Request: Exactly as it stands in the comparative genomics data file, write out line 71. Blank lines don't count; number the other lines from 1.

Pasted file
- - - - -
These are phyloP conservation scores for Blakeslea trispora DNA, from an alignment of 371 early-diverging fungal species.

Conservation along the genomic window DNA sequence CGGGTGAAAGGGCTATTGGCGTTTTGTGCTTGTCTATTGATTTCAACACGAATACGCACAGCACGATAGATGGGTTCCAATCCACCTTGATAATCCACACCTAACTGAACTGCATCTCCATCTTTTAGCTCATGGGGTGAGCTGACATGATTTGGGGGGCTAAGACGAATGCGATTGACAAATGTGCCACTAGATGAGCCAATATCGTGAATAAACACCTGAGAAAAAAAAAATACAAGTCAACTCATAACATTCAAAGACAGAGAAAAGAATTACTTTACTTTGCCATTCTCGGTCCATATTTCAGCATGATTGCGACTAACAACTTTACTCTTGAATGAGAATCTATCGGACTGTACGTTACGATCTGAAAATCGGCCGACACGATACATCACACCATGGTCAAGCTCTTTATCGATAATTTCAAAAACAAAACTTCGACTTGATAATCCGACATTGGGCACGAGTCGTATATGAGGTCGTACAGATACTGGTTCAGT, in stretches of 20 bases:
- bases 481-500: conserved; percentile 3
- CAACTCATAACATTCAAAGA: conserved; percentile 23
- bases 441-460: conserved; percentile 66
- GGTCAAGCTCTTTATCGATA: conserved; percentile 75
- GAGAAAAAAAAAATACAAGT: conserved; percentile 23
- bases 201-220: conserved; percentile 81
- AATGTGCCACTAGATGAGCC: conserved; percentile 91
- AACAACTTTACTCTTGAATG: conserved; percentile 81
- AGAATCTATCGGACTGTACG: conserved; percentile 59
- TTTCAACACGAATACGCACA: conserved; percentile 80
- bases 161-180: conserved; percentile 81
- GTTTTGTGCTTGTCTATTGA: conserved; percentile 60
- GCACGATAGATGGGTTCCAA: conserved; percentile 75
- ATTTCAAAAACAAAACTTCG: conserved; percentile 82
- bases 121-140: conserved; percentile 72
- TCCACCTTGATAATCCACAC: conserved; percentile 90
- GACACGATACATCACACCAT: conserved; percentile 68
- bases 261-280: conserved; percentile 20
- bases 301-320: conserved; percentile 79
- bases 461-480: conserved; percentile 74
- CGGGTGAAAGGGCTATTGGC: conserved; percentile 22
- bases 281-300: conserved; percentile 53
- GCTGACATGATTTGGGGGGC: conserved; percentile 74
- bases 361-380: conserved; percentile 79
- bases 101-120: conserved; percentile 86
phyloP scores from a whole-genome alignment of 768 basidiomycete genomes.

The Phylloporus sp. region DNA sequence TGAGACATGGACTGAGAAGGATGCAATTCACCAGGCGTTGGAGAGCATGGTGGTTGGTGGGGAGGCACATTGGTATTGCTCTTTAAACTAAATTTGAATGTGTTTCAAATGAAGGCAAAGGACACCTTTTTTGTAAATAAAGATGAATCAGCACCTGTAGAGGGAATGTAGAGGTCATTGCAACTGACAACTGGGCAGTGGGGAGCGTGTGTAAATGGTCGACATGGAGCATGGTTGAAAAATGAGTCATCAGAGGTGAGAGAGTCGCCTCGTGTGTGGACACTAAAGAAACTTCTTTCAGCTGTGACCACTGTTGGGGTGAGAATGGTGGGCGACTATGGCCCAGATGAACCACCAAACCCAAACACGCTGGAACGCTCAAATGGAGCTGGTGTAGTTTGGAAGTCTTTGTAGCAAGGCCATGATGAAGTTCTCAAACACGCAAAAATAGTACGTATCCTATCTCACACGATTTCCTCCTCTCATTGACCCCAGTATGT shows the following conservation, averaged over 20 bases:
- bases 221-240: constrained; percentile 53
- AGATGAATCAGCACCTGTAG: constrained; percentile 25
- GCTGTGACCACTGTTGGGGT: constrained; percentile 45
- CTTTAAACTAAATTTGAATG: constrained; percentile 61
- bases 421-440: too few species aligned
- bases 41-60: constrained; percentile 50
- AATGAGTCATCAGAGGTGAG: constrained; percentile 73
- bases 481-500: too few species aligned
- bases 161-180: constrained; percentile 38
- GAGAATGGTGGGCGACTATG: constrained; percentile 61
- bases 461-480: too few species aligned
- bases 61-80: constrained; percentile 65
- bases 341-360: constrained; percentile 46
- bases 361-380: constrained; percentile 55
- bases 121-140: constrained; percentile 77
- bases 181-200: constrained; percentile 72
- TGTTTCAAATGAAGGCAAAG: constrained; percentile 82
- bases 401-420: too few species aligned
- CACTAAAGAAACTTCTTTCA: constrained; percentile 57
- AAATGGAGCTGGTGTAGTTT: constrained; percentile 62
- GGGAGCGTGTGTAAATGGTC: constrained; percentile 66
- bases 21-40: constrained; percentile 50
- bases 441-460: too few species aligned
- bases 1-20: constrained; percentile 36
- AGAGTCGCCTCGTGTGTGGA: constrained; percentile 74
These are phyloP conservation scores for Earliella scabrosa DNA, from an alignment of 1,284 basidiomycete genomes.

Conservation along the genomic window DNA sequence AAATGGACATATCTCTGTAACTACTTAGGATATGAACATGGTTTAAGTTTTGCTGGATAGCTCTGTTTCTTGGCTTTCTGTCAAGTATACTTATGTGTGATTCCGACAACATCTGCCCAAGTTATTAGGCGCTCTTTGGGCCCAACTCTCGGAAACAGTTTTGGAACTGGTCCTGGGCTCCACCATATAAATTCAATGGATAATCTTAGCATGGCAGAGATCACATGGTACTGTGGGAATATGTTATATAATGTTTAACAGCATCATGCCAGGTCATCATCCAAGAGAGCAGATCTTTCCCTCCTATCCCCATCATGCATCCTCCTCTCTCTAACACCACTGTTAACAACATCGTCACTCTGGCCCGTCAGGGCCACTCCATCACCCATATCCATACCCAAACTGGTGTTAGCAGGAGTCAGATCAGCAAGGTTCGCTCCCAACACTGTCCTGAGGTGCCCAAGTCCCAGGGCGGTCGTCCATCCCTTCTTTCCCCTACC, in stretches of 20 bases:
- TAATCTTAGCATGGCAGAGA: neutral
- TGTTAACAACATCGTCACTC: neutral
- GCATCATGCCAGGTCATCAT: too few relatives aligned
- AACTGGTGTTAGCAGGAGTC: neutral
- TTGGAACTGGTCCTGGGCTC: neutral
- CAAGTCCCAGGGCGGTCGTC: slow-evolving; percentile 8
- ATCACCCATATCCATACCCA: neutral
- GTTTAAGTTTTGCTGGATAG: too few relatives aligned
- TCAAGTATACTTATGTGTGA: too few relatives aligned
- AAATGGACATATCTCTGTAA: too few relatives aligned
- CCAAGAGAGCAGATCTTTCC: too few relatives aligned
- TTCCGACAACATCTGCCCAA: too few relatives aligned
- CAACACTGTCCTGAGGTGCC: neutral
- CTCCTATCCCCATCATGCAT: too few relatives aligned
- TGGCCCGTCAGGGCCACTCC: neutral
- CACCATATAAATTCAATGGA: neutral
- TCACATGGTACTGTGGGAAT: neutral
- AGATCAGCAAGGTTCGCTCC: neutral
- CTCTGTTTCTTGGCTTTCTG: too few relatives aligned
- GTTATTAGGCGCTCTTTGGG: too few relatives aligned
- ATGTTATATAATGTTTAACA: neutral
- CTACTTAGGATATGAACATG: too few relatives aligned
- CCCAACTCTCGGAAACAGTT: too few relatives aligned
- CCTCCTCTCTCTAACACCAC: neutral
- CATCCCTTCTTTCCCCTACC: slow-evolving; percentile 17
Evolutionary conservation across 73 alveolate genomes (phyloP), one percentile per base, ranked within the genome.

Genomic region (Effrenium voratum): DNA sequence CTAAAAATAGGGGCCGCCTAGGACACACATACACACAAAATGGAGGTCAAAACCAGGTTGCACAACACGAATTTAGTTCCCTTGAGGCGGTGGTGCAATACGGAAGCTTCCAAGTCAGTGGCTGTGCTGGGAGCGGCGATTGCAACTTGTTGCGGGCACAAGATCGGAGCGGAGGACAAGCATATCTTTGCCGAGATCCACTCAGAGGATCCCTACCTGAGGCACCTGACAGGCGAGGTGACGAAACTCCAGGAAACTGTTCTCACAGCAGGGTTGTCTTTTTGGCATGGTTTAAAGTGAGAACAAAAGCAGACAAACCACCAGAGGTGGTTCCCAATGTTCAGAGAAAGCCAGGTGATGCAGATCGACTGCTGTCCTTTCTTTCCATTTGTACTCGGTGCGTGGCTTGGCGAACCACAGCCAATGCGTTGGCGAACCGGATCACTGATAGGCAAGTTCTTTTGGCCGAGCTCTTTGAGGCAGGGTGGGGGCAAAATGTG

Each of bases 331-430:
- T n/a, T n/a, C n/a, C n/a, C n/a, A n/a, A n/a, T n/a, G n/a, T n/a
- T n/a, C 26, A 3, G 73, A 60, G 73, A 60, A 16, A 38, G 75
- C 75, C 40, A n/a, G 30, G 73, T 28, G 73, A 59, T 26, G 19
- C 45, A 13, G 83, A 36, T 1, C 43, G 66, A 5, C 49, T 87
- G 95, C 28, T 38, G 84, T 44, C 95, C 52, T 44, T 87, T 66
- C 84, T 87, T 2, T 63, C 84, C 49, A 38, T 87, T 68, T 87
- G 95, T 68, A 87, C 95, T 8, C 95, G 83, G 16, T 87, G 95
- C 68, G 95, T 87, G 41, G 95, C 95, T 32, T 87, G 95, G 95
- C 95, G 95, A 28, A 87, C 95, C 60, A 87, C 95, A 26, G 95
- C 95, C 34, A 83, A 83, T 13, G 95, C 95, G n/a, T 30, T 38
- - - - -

- TGGCCCGTCAGGGCCACTCC: neutral